This is a good superhero movie, but it's also one that never manages (nor tries) to transcend the rather conservative conventions that govern the genre.
What I liked about Cap
was its embrace of the conventional superhero in a way that most recent films haven't; no irony or cynicism, things that wouldn't be appropriate to Steve (they would be appropriate in other characters, as with Iron Man). They took his straightforward character and made it work, a more serious version of Johnston's The Rocketeer
As to Rear Window
, that was the first Hitchcock film I ever watched, some years ago. I found it very dull; I've since watched a couple of his other movies and liked them a lot more.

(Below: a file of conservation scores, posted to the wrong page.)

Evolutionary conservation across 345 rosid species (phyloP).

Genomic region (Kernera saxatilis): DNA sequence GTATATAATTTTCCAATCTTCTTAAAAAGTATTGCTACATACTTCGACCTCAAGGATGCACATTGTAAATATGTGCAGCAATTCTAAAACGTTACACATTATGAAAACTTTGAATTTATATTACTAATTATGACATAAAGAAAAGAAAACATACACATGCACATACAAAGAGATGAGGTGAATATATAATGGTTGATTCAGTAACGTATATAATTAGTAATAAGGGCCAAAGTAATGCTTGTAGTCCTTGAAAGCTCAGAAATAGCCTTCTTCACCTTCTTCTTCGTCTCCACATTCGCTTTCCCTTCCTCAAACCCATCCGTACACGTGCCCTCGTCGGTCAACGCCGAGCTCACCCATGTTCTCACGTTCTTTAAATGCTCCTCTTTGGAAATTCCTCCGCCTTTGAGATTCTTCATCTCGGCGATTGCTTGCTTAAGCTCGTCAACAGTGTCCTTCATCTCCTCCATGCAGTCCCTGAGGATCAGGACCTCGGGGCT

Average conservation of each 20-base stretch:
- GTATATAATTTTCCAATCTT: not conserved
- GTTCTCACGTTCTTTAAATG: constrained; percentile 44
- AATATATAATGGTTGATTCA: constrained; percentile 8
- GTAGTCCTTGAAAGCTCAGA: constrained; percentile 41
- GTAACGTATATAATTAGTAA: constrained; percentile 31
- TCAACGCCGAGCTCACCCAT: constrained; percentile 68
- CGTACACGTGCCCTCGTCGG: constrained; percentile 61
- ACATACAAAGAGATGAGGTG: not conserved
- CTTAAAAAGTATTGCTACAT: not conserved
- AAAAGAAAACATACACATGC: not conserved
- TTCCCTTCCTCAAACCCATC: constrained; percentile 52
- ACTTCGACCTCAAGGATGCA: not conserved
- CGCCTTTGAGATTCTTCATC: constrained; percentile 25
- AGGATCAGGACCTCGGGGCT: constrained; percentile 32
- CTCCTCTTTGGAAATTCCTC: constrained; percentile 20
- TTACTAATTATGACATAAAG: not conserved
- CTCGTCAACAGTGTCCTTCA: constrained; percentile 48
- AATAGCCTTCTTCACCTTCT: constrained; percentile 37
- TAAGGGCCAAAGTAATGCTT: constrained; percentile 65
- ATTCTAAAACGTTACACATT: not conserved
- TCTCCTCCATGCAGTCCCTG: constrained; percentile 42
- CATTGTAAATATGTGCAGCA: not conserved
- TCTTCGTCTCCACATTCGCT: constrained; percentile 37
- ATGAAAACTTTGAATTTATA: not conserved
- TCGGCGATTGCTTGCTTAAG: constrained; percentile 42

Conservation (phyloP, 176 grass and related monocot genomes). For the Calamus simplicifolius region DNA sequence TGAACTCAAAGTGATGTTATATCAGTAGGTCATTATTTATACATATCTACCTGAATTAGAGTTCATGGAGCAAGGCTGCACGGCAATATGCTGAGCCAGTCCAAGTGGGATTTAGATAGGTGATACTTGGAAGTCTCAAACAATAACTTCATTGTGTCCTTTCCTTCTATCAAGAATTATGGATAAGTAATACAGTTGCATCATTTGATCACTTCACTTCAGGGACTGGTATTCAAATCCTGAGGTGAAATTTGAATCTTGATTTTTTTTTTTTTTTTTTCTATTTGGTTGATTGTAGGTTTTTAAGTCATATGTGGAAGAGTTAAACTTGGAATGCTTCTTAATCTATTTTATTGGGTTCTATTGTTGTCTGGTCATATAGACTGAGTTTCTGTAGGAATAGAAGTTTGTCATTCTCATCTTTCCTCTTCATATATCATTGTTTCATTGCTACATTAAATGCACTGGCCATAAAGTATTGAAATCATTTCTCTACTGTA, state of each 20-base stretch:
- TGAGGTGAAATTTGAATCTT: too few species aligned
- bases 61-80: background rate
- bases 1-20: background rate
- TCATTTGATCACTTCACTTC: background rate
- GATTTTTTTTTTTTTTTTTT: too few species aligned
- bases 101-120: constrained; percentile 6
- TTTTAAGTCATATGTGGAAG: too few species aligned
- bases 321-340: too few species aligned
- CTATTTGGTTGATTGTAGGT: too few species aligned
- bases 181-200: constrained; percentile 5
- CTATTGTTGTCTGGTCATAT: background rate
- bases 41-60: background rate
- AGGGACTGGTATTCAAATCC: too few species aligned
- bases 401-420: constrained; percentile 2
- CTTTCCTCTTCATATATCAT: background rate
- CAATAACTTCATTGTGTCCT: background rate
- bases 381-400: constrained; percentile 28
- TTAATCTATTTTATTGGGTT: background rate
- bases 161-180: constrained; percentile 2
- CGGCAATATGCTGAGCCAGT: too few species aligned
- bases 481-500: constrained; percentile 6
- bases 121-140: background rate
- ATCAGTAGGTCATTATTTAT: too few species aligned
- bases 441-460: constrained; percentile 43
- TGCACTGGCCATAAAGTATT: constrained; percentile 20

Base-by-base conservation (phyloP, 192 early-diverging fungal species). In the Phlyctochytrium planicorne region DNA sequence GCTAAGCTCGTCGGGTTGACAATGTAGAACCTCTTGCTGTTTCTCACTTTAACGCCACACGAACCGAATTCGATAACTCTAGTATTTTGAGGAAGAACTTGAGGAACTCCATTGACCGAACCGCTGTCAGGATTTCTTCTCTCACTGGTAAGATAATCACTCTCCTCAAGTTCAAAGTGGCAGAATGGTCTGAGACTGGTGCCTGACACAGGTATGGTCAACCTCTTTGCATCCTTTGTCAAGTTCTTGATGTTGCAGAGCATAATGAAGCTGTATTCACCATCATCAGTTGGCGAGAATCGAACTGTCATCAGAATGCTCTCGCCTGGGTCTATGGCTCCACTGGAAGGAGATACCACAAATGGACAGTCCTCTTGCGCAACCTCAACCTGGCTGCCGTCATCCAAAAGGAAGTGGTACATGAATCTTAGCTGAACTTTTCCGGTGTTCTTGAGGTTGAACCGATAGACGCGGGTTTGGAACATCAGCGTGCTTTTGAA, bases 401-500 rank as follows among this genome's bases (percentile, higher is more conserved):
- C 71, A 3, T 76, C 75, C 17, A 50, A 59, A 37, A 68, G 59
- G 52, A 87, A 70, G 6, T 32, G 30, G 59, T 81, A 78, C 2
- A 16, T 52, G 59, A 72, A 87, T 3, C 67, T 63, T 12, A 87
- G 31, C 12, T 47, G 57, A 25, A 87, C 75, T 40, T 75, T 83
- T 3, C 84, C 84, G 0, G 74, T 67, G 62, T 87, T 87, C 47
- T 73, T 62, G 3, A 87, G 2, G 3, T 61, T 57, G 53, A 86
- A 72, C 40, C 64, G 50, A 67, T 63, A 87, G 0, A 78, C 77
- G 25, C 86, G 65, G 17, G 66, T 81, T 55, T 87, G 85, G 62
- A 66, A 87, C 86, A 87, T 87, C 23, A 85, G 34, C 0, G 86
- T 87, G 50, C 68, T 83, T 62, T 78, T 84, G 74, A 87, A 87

100. Bonnie and Clyde (A-)
101. Rise of the Planet of the Apes (A-)
102. Elmer Gantry (B+)
103. Sanjuro (A-)
104. The Help (B+)
105. Dark Passage (B+)
106. Easy A (B)
107. Rob Roy (B+)
's overlooked younger brother, loosely adapted from a novel by Sir Walter Scott that was itself a fairly loose telling of the story. Some lovely scenery (they make great use of the mists), and some great action (I knew going in that the final duel has been held up as one of the best, and having seen it I would agree). A bit more balanced in its portrayal of the English and the Scots than was Braveheart
. The main villains are a depraved lot, as the movie wastes no opportunity to show us, though I like the more reserved portrayal of the Marquess of Montrose by contrast. The main strengths are Liam Neeson (who projects nobility in the same way Gregory Peck did, but Neeson is much better at adding shadings and character than Peck was) and Tim Roth - this was one of the roles that led to him being typecast as a villain.